UK employers need to know about these Good Work Plan changes to written statements

22 April 2020

A number of important new employer requirements went into effect this month in England, Scotland and Wales. The changes follow former Prime Minister Theresa May’s Good Work Plan consultations in late 2018. The consultations aimed to provide UK employees with greater access to employment-related information and address rising concerns over the gig economy and worker rights.

This post examines critical new requirements related to written statements of employment.


Before the recent changes took effect, employers had been legally obligated to provide employees with a written statement of certain terms and conditions, typically in the form of an employment contract. Employers had to provide the statement to employees who had at least one month of continuous service, and to issue the statement within two months of the employee’s start date, even if he or she had terminated. Employers had to provide certain required information in a single written statement, while they could provide other information in installments or in other documents, such as an employment handbook.

A summary of new requirements related to written employment statements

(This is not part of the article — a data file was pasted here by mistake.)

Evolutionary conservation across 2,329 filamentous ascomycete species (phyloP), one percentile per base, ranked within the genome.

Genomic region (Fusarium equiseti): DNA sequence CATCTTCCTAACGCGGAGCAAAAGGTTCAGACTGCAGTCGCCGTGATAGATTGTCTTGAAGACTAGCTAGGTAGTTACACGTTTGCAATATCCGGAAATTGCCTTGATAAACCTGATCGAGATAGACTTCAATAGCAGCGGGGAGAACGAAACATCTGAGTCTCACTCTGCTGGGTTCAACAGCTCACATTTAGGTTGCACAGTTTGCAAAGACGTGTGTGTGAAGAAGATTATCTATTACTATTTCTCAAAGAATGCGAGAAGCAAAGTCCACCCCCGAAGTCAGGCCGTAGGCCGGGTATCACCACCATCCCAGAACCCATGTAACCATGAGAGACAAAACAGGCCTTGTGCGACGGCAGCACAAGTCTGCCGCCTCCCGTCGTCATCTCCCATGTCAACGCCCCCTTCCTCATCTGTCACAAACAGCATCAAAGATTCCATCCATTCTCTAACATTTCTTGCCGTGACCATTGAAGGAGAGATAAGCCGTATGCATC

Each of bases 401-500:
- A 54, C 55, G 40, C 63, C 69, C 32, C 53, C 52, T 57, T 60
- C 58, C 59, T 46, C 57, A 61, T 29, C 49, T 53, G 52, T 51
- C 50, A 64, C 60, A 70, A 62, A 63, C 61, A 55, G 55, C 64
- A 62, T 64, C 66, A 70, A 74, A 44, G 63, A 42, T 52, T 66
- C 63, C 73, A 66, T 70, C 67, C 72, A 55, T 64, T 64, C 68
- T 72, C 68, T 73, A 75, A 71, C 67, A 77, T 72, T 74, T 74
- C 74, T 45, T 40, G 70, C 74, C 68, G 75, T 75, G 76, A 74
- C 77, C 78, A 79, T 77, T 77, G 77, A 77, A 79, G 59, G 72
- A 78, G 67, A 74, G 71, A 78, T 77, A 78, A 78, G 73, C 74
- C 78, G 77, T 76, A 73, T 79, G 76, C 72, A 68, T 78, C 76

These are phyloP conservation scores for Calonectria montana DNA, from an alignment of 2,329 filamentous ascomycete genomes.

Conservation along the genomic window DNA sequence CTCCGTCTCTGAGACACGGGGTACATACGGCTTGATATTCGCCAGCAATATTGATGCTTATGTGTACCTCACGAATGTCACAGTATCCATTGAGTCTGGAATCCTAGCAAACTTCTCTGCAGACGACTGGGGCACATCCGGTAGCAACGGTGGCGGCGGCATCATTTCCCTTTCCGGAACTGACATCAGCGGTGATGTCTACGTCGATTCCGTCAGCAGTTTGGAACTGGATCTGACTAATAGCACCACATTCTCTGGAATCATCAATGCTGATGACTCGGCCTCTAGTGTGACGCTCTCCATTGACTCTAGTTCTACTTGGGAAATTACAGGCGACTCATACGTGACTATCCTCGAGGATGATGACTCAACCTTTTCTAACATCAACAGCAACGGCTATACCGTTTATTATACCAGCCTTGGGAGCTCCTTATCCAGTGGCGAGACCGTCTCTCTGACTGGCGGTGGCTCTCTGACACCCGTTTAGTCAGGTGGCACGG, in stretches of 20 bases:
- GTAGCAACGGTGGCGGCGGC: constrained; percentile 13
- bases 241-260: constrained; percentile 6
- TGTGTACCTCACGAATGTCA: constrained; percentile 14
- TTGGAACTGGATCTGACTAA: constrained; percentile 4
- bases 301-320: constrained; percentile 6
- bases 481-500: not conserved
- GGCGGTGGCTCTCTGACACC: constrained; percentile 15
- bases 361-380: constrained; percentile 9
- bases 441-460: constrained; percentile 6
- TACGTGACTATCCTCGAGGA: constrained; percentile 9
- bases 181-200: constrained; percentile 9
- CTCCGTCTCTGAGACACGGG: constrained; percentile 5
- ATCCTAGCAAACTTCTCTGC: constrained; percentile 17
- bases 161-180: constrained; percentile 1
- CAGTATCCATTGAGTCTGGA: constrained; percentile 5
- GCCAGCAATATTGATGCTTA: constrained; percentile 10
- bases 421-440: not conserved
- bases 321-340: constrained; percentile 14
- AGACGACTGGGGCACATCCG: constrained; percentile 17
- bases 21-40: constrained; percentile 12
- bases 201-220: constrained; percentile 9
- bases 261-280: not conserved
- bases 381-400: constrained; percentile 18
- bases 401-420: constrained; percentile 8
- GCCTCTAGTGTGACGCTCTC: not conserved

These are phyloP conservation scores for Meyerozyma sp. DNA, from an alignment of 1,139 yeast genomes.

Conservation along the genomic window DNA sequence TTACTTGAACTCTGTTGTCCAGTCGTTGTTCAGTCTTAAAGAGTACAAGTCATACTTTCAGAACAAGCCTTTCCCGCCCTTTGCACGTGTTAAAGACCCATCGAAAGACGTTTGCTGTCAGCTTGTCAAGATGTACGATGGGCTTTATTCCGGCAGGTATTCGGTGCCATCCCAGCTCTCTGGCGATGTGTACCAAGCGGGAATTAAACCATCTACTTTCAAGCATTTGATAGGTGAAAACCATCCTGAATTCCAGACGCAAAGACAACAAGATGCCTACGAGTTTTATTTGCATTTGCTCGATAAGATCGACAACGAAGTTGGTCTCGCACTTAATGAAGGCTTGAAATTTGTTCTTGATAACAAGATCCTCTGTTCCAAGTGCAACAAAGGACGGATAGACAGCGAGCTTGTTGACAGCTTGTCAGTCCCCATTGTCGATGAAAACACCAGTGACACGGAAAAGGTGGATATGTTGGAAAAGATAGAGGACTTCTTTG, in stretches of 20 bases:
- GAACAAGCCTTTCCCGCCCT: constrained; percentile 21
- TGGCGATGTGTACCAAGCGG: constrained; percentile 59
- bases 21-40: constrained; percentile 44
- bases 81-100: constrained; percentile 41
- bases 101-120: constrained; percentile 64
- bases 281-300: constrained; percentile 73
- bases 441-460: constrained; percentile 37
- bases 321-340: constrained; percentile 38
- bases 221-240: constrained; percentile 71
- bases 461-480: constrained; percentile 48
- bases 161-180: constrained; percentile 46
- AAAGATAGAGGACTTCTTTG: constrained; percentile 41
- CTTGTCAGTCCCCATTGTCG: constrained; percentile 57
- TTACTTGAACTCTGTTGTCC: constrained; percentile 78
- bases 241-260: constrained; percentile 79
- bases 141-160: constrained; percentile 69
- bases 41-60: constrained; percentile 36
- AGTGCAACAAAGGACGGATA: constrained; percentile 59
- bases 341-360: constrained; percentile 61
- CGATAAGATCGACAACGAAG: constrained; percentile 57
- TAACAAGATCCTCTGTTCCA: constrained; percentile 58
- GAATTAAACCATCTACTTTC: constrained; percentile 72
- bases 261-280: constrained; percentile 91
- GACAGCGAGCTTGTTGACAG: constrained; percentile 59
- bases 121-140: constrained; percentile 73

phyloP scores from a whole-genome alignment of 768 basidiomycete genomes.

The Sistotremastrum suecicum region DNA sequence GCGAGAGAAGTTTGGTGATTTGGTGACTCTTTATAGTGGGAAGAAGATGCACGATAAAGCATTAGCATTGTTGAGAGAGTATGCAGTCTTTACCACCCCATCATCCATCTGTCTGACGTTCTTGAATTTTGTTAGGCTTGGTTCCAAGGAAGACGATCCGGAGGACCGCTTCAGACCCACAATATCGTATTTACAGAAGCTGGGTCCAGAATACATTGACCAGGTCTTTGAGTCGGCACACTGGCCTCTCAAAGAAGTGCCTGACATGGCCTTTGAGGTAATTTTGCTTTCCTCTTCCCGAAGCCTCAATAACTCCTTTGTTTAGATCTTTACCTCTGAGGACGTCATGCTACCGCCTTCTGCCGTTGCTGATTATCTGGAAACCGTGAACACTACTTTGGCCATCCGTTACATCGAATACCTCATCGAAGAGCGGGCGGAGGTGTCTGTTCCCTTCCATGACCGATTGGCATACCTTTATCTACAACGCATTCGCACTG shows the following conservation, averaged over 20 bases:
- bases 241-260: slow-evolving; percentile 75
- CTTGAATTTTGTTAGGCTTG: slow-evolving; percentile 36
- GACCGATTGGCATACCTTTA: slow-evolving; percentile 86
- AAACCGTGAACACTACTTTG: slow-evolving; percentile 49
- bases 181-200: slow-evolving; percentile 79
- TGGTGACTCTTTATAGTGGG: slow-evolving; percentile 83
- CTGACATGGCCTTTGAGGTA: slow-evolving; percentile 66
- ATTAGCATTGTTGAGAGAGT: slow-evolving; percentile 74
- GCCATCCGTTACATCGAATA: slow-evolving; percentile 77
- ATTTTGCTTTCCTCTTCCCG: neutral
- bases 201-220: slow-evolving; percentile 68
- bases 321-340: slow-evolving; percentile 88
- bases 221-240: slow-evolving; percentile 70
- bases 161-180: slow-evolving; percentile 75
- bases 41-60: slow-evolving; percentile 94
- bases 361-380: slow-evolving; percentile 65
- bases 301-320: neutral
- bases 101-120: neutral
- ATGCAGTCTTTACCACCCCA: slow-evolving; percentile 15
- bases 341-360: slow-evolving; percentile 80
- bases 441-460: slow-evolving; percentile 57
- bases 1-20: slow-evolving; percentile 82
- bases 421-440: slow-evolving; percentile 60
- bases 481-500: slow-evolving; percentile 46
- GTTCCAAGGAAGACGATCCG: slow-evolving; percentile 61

The Good Work Plan went into effect on 6 April 2020, including the changes affecting the written statement of terms and conditions that all UK employers must issue their employees.

For starters, employers no longer have two months to issue the written statement. They must now provide it on or before an individual’s start date. It should be noted that employers must provide a statement not just to their employees, but to all their workers, such as independent contractors.

Employers must now also provide additional information in the written statements, including a number of new required terms. The new rules also change what information can be provided to employees at a later date in installments and what information can be provided by a separate but reasonably accessible document, such as an employee handbook.

Below is a more detailed look at what employers must now include in their written statements. (Please note these requirements are in addition to the requirements that were in place before the 6 April Good Work Plan effective date.)

  • The days of the week the employee is required to work.
  • If and how the employee’s working hours or working days may be varied, and how this variation will be decided and put into effect.
  • Details of the employee’s sick leave and incapacity terms; these can be provided in another reasonably accessible document referenced in the written statement. The employee must be able to access this document on or before their start-date.
  • Details of any paid leave that an employee is entitled to outside of usual annual leave and sick leave entitlements (such as maternity leave, shared parental leave or paternity leave); these can be provided in another reasonably accessible document referenced in the written statement.
  • Any other benefits the employee is entitled to; again, these can be provided in another reasonably accessible document referenced in the written statement.
  • Details of any mandatory employee training, including information on whether the employer will bear the cost.